The Perspective of Time and Space of Japanese “Mono-ha” Art


Minsheng Lecture



Pan Li

Guest: Pan Li
Date: Saturday, August 14, 2021
Time: 13:00-15:00

Join the lecture via:
Tencent VooV Meeting ID: 887 959 320
Second Meeting ID: 914 300 1958

Nobuo Sekine, Phase—Mother Earth, 1968, earth, cement

The naming of “Mono-ha” (もの派, literaly translated as “school of things”) is wrong in both Japanese and Chinese translation. We misunderstood this art movement since the very first place, reading at the face value and interpreting “mo” も as subtance. From this interpretation, different oriental cultural meaning or contemporary language is derivated from the “materialized” nature of this school of art.

Susumu Koshimizu, Paper, 1969 (recreated in 1994), stone, paper

This is where we misunderstood. Although Mono-ha artists use natual materials such as unaltered wood, stone, earth etc. to assemble compositions in an extremely simple way, they focus more on unmaterialized and non-subtantial status, which include the interrelationship among things, the space between objects and the surface of them, the concept of conceivig space as an element of the artwork and the shifting of “arena” because of it. There is a Japanese way of epistemology and ontology within Mono-ha Art.

Yoshishige Saito, Untitiled (Part), 1989, Paint on Wood

It is impossible to talk about Mono-ha without mentioning Yoshishige Saito (1904-2001), who is the founding person of Japanses abstract art. His wooden installation underlines the openess of structure, especially within the relationship among points, lines, and surfaces. In his words, “air can flow freely” in his works. Saito’s works, always dwell on the indefinite conceptions and relationships between space and time, namely “Time Space Wood.” Therefore, Mono-ha art was mainly inspired by Saito’s meditation of space, instead of expressing through materials.

Kishio Suga, Parallel Strata, 1969 (recreated in 1994), Paraffin wax
300 x 240 x 150 cm

Kishio Suga once said to me: “The existence of objects must be companied by a certain ‘state,’ or the concept of ‘surroundings.’ In other words, objects do not exist in isolation, but in a certain status, which is surrounded by a rich layers of relationships.”

Katsuro Yoshida also wrote: “ ‘Mono-ha’ sounds like using objects as works, but what I think about is a certain state. If I compare one object with another, what I focus more on is the present status;” “If there has to be a name, I think ‘school of status’ or ‘school of state’ is better.”

Although Mono-ha artists use natural materals and industrial manufactered objects a lot, they pay more attention on how to place and composite them so that they would be free of their original nature and a new alienation is produced. As for the relationship between usage of natural materials and traditional Japanese aesthetics, Lee Ufan said, “We mix industrial products and unaltered materials to testify the relationship between ‘making’ and ‘original state,’ so the so-called ‘return to nature’ or ‘return to the East’ are both misinterpretation.”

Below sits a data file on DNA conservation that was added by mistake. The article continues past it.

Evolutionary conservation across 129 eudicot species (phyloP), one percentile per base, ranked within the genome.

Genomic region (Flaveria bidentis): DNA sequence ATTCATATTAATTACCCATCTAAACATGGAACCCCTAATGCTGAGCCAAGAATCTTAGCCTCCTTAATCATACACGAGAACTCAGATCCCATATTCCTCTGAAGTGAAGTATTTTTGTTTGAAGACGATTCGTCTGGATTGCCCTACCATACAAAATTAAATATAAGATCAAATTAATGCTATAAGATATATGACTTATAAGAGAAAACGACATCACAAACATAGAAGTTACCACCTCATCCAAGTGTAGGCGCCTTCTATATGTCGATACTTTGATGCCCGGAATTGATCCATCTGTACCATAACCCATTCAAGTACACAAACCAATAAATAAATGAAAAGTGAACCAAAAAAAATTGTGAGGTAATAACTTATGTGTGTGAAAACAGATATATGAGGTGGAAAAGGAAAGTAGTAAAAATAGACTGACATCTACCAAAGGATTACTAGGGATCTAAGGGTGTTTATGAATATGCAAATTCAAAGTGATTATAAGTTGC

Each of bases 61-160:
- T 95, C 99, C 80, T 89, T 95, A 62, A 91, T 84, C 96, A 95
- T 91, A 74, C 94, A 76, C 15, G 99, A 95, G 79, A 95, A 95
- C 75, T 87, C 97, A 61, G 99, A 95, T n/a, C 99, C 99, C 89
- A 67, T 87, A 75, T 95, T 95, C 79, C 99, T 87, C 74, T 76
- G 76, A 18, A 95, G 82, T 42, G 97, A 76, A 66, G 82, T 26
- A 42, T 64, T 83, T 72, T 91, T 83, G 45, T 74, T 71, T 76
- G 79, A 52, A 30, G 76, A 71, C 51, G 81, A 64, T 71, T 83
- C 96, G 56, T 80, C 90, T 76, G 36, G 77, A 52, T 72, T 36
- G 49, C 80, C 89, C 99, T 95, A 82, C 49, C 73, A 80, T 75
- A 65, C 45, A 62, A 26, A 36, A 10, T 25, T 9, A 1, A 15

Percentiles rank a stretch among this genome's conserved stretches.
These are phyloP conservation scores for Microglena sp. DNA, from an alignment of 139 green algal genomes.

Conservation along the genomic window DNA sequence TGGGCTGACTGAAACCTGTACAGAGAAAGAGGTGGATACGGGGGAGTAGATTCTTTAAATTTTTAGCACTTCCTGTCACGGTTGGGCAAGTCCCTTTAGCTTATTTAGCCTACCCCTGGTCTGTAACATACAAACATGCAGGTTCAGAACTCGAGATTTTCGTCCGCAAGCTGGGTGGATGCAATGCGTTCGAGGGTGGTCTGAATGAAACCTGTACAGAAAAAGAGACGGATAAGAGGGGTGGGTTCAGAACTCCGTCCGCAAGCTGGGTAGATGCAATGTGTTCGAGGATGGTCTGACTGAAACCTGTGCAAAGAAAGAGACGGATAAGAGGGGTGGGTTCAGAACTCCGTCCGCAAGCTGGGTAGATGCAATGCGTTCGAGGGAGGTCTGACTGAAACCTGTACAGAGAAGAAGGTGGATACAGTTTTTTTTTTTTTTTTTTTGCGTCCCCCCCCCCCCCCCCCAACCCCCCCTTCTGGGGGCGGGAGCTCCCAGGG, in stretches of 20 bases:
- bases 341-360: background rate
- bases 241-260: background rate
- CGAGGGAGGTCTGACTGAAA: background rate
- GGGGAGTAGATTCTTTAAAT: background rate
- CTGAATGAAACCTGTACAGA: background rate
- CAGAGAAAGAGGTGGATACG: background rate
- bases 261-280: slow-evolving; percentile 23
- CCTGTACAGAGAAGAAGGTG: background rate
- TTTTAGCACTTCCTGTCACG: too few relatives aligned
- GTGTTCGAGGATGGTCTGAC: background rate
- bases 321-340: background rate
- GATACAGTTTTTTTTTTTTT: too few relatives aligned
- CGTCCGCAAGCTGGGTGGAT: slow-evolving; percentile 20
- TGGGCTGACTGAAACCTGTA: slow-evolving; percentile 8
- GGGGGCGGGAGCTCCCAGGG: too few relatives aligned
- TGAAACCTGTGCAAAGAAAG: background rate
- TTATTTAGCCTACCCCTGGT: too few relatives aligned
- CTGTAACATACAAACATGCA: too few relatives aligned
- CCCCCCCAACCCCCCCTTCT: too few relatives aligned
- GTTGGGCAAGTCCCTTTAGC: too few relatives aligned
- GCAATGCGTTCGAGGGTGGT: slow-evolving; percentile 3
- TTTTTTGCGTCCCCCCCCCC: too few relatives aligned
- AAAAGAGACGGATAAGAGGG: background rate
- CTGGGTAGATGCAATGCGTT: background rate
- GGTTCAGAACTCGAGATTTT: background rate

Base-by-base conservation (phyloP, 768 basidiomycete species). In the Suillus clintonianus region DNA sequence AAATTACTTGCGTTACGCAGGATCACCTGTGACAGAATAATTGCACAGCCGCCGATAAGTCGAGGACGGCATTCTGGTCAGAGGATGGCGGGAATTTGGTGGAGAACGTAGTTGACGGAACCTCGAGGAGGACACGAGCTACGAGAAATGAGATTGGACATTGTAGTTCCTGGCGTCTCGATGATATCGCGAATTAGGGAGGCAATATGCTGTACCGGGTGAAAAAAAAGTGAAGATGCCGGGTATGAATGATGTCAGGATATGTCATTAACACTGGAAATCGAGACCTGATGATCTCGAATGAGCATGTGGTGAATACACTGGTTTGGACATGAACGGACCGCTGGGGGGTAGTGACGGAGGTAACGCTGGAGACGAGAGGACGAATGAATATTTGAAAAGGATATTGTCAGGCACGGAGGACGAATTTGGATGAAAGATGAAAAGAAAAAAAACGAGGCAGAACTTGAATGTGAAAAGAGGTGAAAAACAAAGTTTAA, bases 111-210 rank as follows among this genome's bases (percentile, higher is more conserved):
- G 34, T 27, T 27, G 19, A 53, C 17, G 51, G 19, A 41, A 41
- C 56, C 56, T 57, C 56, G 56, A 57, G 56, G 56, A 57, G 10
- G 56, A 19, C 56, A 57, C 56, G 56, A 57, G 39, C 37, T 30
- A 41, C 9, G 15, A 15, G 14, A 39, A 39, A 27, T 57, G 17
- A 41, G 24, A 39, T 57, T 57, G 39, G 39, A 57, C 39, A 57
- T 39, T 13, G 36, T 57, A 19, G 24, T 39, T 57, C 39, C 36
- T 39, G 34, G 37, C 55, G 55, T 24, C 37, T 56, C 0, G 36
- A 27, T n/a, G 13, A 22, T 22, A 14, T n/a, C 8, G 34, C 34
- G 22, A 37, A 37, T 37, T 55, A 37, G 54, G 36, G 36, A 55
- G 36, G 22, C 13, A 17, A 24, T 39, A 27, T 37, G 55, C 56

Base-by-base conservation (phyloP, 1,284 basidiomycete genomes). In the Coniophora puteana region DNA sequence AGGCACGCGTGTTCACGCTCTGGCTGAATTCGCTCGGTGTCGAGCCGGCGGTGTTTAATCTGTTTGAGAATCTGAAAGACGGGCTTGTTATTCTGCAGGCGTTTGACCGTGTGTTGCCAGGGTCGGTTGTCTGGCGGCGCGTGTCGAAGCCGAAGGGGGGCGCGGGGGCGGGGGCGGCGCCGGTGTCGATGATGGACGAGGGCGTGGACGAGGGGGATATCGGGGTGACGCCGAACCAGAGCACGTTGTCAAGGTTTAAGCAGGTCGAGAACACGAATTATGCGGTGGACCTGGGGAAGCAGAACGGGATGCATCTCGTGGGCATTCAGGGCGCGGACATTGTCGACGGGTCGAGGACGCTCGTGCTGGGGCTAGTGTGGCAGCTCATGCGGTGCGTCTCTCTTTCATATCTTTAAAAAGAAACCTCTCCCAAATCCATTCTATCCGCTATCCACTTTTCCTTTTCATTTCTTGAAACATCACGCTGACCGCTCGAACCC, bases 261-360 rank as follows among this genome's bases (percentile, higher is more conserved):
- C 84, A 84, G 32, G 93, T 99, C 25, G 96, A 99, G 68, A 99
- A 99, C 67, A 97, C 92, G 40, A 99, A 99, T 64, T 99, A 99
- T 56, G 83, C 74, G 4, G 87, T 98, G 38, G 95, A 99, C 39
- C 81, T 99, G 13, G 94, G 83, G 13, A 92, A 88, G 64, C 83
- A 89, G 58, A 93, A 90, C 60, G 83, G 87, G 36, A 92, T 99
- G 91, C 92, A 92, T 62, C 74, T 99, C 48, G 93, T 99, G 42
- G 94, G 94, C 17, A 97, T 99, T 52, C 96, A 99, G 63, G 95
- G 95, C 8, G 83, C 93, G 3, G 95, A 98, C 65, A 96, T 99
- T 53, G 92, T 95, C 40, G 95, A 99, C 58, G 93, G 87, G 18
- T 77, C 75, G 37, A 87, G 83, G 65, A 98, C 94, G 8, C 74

Lee Ufan, Relatum, 1978 (recreated in 1990), stone, iron

Through looking into the special perspective of time and space within Mono-ha Art, we can look into the core of Japanese culture more profoundly. Perhaps, most of us knew that the two common Chinese words “time” 时间 and “space” 空间 come from the invention of a Japanese scholar who translated these two words from English. More importantly, the shared character间 (in Japanese it reads as “MA”) reveal a specific opinion of nature and Japanese’s understanding of rhythm, which shapes the spiritual world of Japanese.

Therefore, the relationship between objects and space in Mono-ha Art is closely connected to Japanese perspective of time and space. Though it is not an art movement that tries to bring back the past, the Japanese traditional perspective of time and space as well as methodology can be traced within this movement.

The Arte Povera movement happening in 1967 Italy shares similar choice of materials with Mono-ha Art. It is also a reference to Mono-ha artists to discover new ways of expression. Arte Povera is aimed at breaking the limit of traditional high art and redefine the terms and concepts in art; while Mono-ha pays more attention to building a relationship than objects, a way to criticize the concept of individual-centered “making.” Through reflecting and comparing the expressions of these two art movements, we may have a clearer understanding of the differences between the artistic concepts and methodology of the East and the West.


Pan Li

Expert in history of Japanese art. PhD. Professor and PhD supervisor of Shanghai University Fine Arts College. Visiting Scholar at Department of Art History, University of Chicago. Guest researcher at Tokyo University of the Arts. Member of China Artists Association. His works include: “Japanese Art: From Modern to Contemporary,” “Ukiyo-e,” “Japanese art from Meji Restoration to 21st century,” “Art Master Tsuguharu Foujita,” “The Stories of Ukiyo-e,” “Presence: Dialogue with Famous Contemporary Japanese Artists.” He has translated numerous books from Japanese to Chinese, including: Kenya Hara’s On Design, Yuko Hasegawa’s Inrto to Contemporary Art, Yomoto Koichi’s Yokai Museum: The Art of Japanese Supernatural Being. He is the curator of exhibitions “Fused Worlds: Retrospective of Asain and Europian Classic Prints” and “Ukiyo-e: A Dream Journey to Edo.”